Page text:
The "do nothing" plan 

Ezra Klein points to the chart below as, “the graph that all budget discussions should start with.” I'm happy to oblige.

This graph, created by Austin Frakt, represents what the budget would look like under the Congressional Budget Office's projection of what would happen if we simply did nothing. In other words, if the national health care law was fully implemented, the Bush tax cuts at all income levels fully expired, and so on. Ezra calls the do nothing approach a “pretty good plan,” while noting he would support additional spending cuts and health care cost controls.

But the do nothing plan has a lot of problems. As you can see from the chart above, it anticipates revenue as a percentage of the economy from rising to over 30 percent. This would be a staggering level, blowing away the all-time record of 20.9 percent during the height of World War II. And the increase in taxes wouldn't just hammer the rich, but increasingly fall on the middle class.

As the underlying CBO long-term analysis (PDF) explains, a big reason for the increase in tax revenue (aside from the expiration of the Bush rates and imposition of the tax on high-value health care plans), is that inflation will mean that more Americans will be subjected to the alternative minimum tax and that the actual value of tax credits will decline, while growth in real income will mean more will be pushed into higher tax brackets. Originally devised in 1969 to tax 155 wealthy individuals who had not paid any taxes, because of inflation, without action, the AMT would have affected 9 percent of people this year and half of taxpayers by 2035.

Combining the changes to the AMT as well as the decline in the value of tax credits with the fact that more Americans will creep into higher tax brackets, CBO estimates:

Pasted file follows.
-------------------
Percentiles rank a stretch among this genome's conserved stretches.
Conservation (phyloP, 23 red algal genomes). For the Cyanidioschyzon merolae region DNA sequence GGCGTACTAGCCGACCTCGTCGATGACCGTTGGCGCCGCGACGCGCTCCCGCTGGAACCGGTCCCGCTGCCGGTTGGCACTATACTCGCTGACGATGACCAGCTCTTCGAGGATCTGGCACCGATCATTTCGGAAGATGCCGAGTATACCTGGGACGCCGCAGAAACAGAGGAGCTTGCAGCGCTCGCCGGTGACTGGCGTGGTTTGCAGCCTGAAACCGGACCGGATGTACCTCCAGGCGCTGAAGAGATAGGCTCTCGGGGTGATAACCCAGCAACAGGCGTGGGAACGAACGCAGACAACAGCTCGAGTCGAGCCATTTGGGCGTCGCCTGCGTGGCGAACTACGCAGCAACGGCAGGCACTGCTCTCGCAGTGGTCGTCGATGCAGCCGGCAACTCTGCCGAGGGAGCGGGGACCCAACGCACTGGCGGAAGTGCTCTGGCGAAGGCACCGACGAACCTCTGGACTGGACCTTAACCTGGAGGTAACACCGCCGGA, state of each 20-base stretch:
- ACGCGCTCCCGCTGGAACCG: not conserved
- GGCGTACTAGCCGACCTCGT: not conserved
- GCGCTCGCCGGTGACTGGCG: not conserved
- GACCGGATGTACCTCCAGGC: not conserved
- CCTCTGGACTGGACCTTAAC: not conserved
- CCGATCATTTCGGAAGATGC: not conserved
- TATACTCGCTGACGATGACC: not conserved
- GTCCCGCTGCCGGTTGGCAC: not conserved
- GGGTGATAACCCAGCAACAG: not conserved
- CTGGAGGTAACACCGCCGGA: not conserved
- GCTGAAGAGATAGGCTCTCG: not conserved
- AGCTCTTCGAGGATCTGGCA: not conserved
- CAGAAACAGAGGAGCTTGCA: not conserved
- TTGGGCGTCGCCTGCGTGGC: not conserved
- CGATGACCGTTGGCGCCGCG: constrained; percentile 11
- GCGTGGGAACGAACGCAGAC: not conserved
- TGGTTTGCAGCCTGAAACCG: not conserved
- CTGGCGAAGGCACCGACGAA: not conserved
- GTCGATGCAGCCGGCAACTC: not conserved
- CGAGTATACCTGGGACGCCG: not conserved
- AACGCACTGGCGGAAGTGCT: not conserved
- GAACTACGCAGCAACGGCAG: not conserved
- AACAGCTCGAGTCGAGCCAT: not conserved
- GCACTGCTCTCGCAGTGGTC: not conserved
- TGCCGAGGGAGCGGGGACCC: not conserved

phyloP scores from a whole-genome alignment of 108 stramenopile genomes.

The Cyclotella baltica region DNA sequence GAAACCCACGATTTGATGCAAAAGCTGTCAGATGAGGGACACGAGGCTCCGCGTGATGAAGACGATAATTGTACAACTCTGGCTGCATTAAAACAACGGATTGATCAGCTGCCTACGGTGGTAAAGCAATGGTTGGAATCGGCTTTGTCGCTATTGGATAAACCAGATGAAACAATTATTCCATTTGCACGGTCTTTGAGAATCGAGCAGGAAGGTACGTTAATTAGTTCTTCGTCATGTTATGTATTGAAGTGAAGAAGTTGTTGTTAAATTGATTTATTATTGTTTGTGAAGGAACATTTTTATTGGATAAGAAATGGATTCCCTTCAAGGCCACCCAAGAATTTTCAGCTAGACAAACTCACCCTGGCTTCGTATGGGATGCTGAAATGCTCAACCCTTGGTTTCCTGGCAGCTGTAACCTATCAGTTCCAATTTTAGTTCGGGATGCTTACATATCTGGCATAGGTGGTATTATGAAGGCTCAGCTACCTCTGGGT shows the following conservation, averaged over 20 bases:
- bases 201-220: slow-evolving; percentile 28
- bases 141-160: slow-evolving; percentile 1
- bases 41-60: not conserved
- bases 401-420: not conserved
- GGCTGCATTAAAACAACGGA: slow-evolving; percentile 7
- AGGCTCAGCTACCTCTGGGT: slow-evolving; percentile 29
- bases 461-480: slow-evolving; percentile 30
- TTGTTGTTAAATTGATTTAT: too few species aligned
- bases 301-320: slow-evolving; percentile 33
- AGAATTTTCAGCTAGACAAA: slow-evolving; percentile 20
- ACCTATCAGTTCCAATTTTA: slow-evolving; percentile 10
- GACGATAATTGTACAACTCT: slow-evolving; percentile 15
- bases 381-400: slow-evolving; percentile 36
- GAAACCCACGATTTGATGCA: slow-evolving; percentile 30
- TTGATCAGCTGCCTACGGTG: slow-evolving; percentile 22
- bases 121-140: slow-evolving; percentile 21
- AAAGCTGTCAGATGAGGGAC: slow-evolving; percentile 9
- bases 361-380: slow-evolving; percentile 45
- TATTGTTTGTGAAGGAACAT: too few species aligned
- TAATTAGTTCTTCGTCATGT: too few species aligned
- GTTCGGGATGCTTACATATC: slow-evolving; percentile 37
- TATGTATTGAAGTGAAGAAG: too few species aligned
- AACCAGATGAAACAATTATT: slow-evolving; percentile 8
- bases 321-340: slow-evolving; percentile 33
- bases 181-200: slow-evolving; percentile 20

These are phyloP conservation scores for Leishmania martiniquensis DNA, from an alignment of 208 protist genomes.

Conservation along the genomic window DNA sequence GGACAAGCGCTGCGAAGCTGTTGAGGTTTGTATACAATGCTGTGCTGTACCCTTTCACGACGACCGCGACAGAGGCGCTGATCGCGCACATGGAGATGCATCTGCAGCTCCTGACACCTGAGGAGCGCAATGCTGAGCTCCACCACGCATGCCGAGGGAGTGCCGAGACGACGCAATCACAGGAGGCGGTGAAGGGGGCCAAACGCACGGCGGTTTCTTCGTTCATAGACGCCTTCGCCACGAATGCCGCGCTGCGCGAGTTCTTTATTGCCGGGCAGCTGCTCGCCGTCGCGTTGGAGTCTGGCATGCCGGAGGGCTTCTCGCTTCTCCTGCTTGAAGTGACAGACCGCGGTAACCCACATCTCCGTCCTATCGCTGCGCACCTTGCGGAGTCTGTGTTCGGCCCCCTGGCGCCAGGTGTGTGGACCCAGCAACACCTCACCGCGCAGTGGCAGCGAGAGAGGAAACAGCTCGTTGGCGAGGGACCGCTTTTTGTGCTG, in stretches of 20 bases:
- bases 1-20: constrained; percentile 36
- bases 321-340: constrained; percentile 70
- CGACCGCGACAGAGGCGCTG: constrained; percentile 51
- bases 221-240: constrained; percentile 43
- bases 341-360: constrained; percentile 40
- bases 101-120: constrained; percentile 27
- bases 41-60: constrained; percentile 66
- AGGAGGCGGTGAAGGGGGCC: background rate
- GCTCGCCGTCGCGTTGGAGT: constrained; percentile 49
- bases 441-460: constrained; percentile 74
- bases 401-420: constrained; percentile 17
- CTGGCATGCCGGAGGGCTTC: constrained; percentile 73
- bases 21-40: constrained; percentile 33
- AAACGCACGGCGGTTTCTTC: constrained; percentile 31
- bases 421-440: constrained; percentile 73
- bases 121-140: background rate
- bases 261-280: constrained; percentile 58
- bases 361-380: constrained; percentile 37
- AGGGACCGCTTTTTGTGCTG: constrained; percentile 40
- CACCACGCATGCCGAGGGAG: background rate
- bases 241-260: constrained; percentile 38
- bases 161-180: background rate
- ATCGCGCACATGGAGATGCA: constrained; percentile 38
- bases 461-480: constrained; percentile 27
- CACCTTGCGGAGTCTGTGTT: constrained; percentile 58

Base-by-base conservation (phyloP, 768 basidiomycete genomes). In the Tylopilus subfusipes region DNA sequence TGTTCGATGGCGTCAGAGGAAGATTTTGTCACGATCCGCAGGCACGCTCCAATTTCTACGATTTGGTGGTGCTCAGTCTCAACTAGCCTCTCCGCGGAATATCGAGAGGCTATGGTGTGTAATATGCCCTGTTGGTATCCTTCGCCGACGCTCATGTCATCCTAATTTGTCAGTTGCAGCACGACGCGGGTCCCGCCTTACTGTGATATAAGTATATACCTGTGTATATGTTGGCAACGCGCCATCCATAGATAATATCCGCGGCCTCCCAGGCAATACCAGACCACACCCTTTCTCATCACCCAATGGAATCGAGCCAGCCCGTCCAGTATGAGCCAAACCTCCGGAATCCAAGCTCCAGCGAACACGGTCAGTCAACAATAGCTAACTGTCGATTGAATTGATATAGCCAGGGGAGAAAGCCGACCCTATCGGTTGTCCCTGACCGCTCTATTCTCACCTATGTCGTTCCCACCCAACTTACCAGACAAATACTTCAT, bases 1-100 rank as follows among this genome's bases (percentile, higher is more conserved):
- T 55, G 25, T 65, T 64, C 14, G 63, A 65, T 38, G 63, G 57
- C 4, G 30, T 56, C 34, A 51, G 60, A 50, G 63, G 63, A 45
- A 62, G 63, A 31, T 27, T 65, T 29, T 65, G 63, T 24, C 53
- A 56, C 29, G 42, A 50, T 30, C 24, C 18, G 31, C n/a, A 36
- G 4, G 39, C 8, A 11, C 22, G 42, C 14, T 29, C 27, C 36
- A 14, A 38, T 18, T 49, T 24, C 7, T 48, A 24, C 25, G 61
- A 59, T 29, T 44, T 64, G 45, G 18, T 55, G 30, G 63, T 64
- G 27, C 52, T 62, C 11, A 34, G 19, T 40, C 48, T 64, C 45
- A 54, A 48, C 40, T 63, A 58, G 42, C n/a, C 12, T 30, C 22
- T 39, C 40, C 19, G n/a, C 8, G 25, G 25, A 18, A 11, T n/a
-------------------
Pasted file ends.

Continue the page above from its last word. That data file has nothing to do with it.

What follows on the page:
(A) couple with two children, earning the median income of $94,900 in 2010 and filing a joint tax return, would pay about 3 percent of their income in individual income taxes under the extended baseline scenario (see Table 4-4). By 2035, under existing tax law, a similar couple with median income would pay 13 percent of their income in individual income taxes, an increase of 10 percentage points.

Keep in mind that this massive tax increase for middle class taxpayers is just for 2035, when taxes are projected to be 23 percent of GDP. Remember, the “do nothing” plan would eventually have to raise taxes rise to over 30 percent of GDP.

Of course, this is all theoretical, because in reality, this type of tax increase would hinder economic growth, making the budget numbers look substantially different in reality. The same CBO report said: “Raising revenues significantly relative to GDP (as under the extended-baseline scenario) would harm the economy through the impact on people’s decisions about how much to work and save.”

And CBO said that, “However, even with revenues rising to those levels (omitting the economic effects of such increases), the budget would still be out of balance over the long term under the extended-baseline scenario.

If Ezra wants this chart to be the start of the discussion, I'm all for it. That way, the argument would be framed around the fact that if we simply do nothing, middle class Americans would see their taxes rise dramatically, economic growth would be hindered, and even if that lower economic growth didn't have side effects, we still wouldn't achieve balance after 75 years.

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